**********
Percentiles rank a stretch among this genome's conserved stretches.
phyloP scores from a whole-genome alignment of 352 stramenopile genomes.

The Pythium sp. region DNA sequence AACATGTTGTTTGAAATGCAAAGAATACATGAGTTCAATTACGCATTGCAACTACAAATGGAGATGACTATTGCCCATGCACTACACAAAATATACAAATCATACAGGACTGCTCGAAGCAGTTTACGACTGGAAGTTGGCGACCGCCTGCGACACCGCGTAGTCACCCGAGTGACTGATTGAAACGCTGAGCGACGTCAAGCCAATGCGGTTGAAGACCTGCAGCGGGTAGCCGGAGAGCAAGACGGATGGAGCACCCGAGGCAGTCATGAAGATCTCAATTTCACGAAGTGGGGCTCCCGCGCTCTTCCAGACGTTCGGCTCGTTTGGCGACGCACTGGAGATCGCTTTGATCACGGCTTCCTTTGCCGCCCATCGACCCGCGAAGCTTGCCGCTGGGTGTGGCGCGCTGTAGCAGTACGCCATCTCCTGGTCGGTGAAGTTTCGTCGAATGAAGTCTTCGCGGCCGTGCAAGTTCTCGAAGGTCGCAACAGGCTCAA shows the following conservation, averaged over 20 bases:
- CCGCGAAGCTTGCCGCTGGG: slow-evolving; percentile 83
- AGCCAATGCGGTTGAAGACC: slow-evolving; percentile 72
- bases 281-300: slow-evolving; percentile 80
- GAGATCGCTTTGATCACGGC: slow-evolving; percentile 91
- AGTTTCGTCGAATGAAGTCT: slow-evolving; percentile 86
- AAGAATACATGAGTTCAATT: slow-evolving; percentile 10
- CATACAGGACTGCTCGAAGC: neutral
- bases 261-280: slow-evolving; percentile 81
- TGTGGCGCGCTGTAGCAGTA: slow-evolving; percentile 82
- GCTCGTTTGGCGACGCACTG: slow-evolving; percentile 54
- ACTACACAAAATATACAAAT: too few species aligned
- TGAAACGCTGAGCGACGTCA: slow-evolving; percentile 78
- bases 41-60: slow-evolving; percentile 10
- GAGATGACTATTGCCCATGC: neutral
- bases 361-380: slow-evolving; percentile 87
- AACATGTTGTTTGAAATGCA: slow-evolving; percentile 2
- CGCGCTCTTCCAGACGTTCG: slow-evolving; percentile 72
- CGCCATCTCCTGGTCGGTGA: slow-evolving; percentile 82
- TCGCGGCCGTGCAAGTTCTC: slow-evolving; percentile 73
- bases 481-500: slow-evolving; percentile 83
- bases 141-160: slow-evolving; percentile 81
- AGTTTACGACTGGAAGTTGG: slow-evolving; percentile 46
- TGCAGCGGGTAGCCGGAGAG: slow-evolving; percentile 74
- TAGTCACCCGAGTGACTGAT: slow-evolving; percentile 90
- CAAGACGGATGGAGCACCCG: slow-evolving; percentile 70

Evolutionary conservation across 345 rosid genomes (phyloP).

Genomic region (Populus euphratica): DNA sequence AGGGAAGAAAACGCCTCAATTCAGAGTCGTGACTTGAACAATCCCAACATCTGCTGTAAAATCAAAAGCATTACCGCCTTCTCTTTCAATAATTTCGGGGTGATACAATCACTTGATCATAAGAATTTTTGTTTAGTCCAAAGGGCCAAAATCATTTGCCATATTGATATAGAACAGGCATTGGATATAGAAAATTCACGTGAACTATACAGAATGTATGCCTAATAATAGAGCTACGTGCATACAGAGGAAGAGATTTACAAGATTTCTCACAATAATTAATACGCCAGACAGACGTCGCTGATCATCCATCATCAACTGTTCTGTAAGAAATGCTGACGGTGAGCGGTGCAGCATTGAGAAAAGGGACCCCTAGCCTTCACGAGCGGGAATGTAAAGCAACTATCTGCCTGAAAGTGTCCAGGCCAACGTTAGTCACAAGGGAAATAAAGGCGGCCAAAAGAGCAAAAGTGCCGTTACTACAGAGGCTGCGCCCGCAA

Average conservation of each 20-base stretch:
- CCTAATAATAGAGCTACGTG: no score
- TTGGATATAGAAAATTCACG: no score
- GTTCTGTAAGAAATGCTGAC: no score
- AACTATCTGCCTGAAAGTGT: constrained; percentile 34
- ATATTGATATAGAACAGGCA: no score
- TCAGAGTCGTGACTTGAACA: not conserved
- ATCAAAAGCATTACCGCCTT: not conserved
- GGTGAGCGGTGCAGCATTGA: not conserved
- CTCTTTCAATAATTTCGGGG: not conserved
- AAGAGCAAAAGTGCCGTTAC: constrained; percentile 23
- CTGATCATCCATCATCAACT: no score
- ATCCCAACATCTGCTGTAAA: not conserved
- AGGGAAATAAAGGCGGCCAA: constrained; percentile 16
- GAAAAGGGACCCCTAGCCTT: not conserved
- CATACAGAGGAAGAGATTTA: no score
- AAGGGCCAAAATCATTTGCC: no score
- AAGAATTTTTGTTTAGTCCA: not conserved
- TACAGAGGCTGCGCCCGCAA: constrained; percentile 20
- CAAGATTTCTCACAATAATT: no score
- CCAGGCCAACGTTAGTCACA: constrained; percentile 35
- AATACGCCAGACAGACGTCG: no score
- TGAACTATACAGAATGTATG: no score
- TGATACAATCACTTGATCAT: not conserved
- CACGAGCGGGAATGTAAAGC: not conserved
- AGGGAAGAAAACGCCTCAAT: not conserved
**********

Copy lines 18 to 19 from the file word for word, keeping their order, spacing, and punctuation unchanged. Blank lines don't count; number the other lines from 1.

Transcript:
- bases 361-380: slow-evolving; percentile 87
- AACATGTTGTTTGAAATGCA: slow-evolving; percentile 2